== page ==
As a writer his prose was limited in range. In extempore speeches and arguments he was quick on his feet. I remember affectionately many jovial sessions from years ago, in his early days at The Nation. I found the Hitchens cult of recent years entirely mystifying. He endured his final ordeal with pluck, sustained indomitably by his wife Carol.
Post Mon Dec 19, 2011 1:04 pm
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Anti.Agent036



Joined: 11 Jul 2003
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Here's a great one...

Norman Finkelstein on "former leftists", or Chris Hitches...



http://www.normanfinkelstein.com/on-christopher-hitchens/
Post Mon Dec 19, 2011 1:07 pm
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Anti.Agent036



Joined: 11 Jul 2003
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And another one (this time, Glenn Greenwald)...


http://www.salon.com/2011/12/17/christohper_hitchens_and_the_protocol_for_public_figure_deaths/singleton/


"...and then assembled two representative passages from Hitchens’ post-9/11 writings. In the first, Hitchens celebrated the ability of cluster bombs to penetrate through a Koran that a Muslim may be carrying in his coat pocket"

"... and in the second, Hitchens explained that his reaction to the 9/11 attack was “exhilaration” because it would unleash an exciting, sustained war against what he came addictively to call “Islamofascism”

"I rarely wrote about Hitchens because, at least for the time that I’ve been writing about politics (since late 2005), there was nothing particularly notable about him. When it came to the defining issues of the post-9/11 era, he was largely indistinguishable from the small army of neoconservative fanatics eager to unleash ever-greater violence against Muslims: driven by a toxic mix of barbarism, self-loving provincialism, a sense of personal inadequacy, and, most of all, a pity-inducing need to find glory and purpose in cheering on military adventures and vanquishing some foe of historically unprecedented evil even if it meant manufacturing them."
Post Tue Dec 20, 2011 10:43 am
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Windom



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Okay, we get it, you weren't a fan.

There were a lot of things to dislike him for - the Edward Said thing springs to mind - but let's focus on statements like: "If Jerry Falwell had been given an enema, he could have been buried in a matchbox."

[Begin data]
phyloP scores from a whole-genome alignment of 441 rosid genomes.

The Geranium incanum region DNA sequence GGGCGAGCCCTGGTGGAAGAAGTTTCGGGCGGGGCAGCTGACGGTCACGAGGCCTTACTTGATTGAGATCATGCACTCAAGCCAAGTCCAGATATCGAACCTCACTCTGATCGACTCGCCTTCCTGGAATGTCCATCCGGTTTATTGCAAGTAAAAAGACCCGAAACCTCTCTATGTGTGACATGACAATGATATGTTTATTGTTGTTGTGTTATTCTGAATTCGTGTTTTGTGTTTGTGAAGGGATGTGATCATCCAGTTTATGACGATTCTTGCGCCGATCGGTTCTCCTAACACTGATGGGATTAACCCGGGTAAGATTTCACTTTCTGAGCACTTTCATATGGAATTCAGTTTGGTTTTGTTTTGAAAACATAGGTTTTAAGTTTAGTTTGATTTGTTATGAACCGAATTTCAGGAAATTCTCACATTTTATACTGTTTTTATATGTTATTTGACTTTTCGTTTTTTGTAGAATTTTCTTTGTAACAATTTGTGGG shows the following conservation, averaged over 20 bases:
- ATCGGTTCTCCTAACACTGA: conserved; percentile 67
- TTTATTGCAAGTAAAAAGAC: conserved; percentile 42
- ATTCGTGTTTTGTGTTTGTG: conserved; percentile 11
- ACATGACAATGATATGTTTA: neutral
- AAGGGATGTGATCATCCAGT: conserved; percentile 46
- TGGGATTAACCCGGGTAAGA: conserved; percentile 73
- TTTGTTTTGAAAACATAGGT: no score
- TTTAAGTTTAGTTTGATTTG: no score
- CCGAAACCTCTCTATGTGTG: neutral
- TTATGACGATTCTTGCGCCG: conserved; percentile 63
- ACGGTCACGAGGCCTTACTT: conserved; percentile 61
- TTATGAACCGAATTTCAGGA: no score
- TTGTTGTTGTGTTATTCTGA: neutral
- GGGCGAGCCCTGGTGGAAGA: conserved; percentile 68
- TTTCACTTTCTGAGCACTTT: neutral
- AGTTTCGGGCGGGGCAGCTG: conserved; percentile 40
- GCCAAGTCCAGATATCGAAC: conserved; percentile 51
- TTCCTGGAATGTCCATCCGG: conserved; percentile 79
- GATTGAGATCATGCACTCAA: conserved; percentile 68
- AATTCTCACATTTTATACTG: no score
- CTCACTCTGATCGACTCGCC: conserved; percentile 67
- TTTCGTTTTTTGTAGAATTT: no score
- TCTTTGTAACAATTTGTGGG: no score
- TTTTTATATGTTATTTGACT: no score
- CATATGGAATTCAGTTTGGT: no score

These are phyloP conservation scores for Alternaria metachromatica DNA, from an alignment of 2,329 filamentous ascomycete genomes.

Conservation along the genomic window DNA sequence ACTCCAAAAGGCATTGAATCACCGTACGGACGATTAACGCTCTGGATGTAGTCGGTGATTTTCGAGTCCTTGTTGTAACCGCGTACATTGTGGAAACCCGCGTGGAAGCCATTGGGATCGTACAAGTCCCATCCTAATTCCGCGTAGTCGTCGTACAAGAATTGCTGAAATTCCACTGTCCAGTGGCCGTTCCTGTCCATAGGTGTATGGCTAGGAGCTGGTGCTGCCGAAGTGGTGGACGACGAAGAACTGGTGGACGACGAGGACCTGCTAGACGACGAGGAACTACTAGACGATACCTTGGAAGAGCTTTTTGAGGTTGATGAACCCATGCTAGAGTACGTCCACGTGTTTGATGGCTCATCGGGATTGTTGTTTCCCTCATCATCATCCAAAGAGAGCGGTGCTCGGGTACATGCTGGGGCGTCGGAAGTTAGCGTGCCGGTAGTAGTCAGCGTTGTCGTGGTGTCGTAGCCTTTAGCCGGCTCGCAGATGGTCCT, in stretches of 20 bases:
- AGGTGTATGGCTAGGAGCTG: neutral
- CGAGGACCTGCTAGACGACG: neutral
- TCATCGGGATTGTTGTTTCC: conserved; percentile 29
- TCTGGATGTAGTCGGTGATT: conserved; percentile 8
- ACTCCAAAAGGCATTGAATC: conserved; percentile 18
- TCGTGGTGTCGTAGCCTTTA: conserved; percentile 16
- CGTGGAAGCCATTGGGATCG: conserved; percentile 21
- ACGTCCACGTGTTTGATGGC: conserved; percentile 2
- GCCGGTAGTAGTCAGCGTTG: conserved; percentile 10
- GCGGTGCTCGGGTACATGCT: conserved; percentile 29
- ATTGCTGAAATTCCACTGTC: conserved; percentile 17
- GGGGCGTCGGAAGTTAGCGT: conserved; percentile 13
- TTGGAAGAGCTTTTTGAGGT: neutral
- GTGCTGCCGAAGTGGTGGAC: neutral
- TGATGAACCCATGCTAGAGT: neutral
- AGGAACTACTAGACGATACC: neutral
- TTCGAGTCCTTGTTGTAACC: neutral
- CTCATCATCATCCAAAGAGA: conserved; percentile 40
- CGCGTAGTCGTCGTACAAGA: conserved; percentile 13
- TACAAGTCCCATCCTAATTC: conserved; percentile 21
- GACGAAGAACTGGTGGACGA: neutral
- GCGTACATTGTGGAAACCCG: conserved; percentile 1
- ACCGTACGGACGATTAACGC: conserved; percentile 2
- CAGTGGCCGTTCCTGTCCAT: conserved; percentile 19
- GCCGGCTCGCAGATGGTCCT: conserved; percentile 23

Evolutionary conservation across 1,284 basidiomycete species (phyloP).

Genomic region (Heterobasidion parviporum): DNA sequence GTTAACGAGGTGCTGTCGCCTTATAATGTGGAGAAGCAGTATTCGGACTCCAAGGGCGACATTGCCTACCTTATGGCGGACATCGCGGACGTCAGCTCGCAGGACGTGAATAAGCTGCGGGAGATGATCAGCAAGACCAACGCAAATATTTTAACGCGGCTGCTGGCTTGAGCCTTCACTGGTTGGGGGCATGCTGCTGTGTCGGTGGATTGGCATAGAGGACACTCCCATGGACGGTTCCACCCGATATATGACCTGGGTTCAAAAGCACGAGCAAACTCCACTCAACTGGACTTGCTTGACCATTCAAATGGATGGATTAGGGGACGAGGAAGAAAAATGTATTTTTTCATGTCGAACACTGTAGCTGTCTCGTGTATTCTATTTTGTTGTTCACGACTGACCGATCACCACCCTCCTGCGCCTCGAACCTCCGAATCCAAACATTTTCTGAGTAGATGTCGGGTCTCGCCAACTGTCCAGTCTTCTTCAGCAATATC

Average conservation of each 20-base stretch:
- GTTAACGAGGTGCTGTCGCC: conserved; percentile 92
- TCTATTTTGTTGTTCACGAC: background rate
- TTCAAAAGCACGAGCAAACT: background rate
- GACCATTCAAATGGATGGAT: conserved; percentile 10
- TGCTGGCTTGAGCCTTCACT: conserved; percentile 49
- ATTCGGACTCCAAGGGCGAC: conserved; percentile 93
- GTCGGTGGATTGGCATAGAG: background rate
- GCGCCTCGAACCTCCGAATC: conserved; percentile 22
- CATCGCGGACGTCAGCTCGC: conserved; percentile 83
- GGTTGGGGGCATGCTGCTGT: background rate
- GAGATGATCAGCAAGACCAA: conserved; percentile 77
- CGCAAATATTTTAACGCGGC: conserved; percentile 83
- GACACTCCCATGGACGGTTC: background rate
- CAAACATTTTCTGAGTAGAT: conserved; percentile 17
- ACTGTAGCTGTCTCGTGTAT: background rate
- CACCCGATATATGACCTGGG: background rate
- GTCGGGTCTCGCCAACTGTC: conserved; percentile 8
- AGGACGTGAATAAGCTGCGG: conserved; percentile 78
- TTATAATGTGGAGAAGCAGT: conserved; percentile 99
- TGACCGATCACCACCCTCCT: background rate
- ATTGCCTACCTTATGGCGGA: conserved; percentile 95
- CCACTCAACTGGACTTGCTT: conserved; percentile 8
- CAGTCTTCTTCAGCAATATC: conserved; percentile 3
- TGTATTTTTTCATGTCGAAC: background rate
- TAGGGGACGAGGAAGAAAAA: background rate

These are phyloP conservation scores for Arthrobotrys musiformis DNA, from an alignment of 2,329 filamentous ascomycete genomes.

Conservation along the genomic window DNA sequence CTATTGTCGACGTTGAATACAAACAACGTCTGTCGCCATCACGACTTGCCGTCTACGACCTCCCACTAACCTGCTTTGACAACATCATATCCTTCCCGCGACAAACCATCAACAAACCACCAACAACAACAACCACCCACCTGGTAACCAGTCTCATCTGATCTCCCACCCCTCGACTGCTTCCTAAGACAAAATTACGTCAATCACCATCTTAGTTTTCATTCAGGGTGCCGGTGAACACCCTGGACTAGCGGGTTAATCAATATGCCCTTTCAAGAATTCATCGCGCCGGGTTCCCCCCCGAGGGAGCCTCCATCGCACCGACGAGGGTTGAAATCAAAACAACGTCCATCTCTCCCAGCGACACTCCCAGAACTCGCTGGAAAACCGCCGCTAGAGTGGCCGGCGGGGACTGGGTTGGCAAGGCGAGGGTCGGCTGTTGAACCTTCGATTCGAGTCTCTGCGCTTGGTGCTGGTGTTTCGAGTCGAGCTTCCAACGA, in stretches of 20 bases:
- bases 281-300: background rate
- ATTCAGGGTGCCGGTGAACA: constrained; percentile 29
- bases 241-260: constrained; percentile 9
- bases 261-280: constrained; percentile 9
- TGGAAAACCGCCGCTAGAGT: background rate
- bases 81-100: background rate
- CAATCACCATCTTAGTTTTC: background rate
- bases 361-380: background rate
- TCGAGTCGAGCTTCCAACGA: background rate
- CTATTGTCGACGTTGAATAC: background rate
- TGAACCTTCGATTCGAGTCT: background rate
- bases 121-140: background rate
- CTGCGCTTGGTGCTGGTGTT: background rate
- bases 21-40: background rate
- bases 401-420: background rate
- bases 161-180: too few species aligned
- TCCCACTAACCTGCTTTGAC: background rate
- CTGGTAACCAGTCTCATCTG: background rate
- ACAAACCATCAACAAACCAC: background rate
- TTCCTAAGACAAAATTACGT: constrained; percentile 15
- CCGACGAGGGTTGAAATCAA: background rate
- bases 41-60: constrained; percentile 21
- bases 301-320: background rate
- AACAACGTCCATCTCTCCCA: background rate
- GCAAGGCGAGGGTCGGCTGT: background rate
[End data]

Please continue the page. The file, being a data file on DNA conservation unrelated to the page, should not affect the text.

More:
Post Tue Dec 20, 2011 11:54 am
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Anti.Agent036



Joined: 11 Jul 2003
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Location: Gilbert, AZ
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Windom wrote:
Okay, we get it, you weren't a fan.

There were a lot of things to dislike him for - the Edward Said thing springs to mind - but let's focus on statements like: "If Jerry Falwell had been given an enema, he could have been buried in a matchbox."



I just can't admire someone like that. I've agreed with some of what he said his early years regarding religion, the Arab-Israeli conflict, imperialism, and even ideology to an extent. However, that doesn't mean shit to me, particularly because of his newly-discovered advocacy of war, which was along the same footing as a Wolfowitz and Bremer. Also, the whole Islamofascism rhetoric is a Fox News talking point recycled ad nauseum.
Post Tue Dec 20, 2011 1:58 pm
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MCGF



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So you can only admire people you agree with?
Post Tue Dec 20, 2011 2:14 pm
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Charlie Foxtrot



Joined: 23 Jan 2008
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MCGF wrote:
So you can only admire people you agree with?


What would there be to admire about him if you didn't agree with his ideas? If you think he was a good writer (I don't, but that's a different argument), that's hardly something to praise. Leni Riefenstahl and D.W. Griffith are considered master filmmakers, but are not deserving of our admiration.
Post Tue Dec 20, 2011 2:27 pm